The first time I went into a float tank, over five years ago, when I laid down in the epsom salts, I heard about twelve cracks from my upper back. I’d held tension there for years. Even my previously last deep stretch, stretching my back with a 6′ PVC pole, didn’t get that deep, and I’ve never replicated that level of stretching. I hate thinking that was a lifetime of tension built up in my back.
I’ve had headaches on and off for the past month. I don’t want to row while having a headache because the source of my headaches are usually tension based. It could be a lower back thing – I did fall onto my tailbone on my rowing machine a few years ago – or it could be a mental stress thing. The problem is, for the next few weeks, I’m just stuck with headaches and not rowing consistently.
After weeks of overindulgent over-consumption of sugary snacks of sorts seemingly innocent, I realized all of those should go. Anything that doesn’t nourish well – or, if it’s not my favorite coffee-dipping crackers – should go, but, unlike donating anything that’s not trash to a thrift store, there aren’t as many food banks in this area, and the ones that are around are more exclusive. It’s unfortunate how much food goes to waste that could be helpful.
The problem with following a strict calorie counting regime, that being avoiding eating over 2000 calories daily, is that sometimes you just need to eat more. Either through mental or physical stress, despite all your best intentions of small frequent meals, you might find yourself craving something you know isn’t healthy. I’ve eaten thousands over my daily calorie budget and though it feels good and is sometimes necessary, it’s unfortunate, but still, it’s perfectly fine; moderately.
There is a certain absurdism I loved when I was blocked by a business after being critical of their responsiveness. It was crazy to see! Here is a company that wants to uphold customer service and yet midway through our messages, I see I can no longer communicate with them. I wasn’t aggressive nor sworn! I did what anyone would: I highlighted the absurdity of the situation by saying “I was blocked for this tweet.”
WANNA SEE THE ABSURDITY IN BLAMING AN EXTERNAL FORCE RATHER THAN TAKING PERSONAL RESPONSIBILITY? AND HOW THAT CAN REFLECT POORLY ON YOU? AND HOW FITNESS SHOULD BE ABOUT BETTERING YOURSELF PAST THAT? CLICK HERE TO KEEP ON READING!
I know why I weigh five more pounds than last week. Specific stress points and general stressful factors enabled dietary choices, usually passable, to be stress-seductively over-indulgent to where my cognitive discipline was weakened. There are better ways to deal with stress than eating, but if the stress is weighing down on you too much, you don’t have the energy to fight back. Suddenly, that second food portion might become your potion to fight back.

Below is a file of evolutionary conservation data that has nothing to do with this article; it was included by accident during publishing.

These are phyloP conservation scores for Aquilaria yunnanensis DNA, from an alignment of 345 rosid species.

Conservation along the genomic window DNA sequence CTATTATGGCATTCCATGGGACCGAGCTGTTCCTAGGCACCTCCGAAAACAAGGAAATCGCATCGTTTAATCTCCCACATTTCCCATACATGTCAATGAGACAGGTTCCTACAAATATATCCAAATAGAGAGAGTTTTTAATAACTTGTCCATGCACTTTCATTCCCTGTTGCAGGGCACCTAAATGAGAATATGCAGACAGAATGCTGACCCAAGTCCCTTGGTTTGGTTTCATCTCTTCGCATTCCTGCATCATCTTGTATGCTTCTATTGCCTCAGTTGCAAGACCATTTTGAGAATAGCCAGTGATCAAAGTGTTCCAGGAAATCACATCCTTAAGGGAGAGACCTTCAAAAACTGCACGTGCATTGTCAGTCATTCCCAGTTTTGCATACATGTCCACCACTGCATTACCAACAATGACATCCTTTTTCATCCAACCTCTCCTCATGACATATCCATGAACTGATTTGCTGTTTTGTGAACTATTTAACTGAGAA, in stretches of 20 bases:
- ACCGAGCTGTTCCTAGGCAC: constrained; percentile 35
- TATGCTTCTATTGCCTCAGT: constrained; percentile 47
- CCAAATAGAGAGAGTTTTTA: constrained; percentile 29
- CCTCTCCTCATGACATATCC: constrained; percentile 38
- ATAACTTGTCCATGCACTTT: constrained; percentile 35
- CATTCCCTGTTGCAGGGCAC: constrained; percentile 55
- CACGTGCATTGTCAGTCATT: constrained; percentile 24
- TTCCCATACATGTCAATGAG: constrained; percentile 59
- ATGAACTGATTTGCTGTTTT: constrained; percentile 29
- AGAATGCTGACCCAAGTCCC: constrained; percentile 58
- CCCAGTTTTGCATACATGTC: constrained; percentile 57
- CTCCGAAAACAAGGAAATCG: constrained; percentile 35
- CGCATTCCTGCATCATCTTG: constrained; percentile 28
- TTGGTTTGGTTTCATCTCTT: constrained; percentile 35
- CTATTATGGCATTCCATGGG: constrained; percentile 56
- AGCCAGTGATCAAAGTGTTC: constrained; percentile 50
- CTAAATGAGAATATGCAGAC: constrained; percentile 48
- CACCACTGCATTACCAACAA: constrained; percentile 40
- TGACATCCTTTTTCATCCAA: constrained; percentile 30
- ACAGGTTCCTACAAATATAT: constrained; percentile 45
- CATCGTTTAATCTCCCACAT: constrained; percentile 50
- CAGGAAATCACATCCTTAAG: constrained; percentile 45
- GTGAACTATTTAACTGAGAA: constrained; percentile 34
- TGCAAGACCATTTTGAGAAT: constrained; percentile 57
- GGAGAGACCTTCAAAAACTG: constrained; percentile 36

I’m not sure what compulsed me to consume 3,700 additional calories. I had my theories, thought about the absurdly angry antagonists, things not going according to plan, but these are lies. Whenever you tell yourself an answer like that, you’re lying. Don’t worry, we all lie to ourselves for casual convenience. If there’s an answer, you don’t need the right answer. My answer happened yesterday afternoon after washing my hands and just before returning to work.
Another stressful shift. Years back, I’d go to some stores on the way back home to buy things to entertain me. Years before that, the liquor store. Now that I have some semblance of sanity about me, I know when those oppressive feelings obliterate any sense of normalcy, the last thing to do is binge on anything. These aren’t even the best times to row. It’s better to calm down and sleep. Row while calm.
I’ve burned off nearly 50 pounds since the start of this Rowing Machine adventure in late March 2017. The problem is I don’t have much proof that I once weighed 267 pounds and now weigh 219.5 pounds, other than one weigh-in, some photos showing a heavier me, and my memories. I have less evidence of my “60 pounds down in 6 months” achievement of my early 20s and my 67 pounds up in my mid-20s. How can I still claim such “miracles?”
Even though I don’t agree with all of it and skipped some sections, Tim Ferriss’s 4-Hour Body is perhaps the best book on amateur fitness. Through breezy anecdotes, Ferriss invites anyone through a journey from having no knowledge of health and fitness to mastering the basics, practicing the intermediary concepts, to even self-actualizing into a sport that can help you attain and sustain your fitness goals, whether it’s losing weight, becoming healthier, or becoming superhuman.
Rating: ★★★★★ [5/5]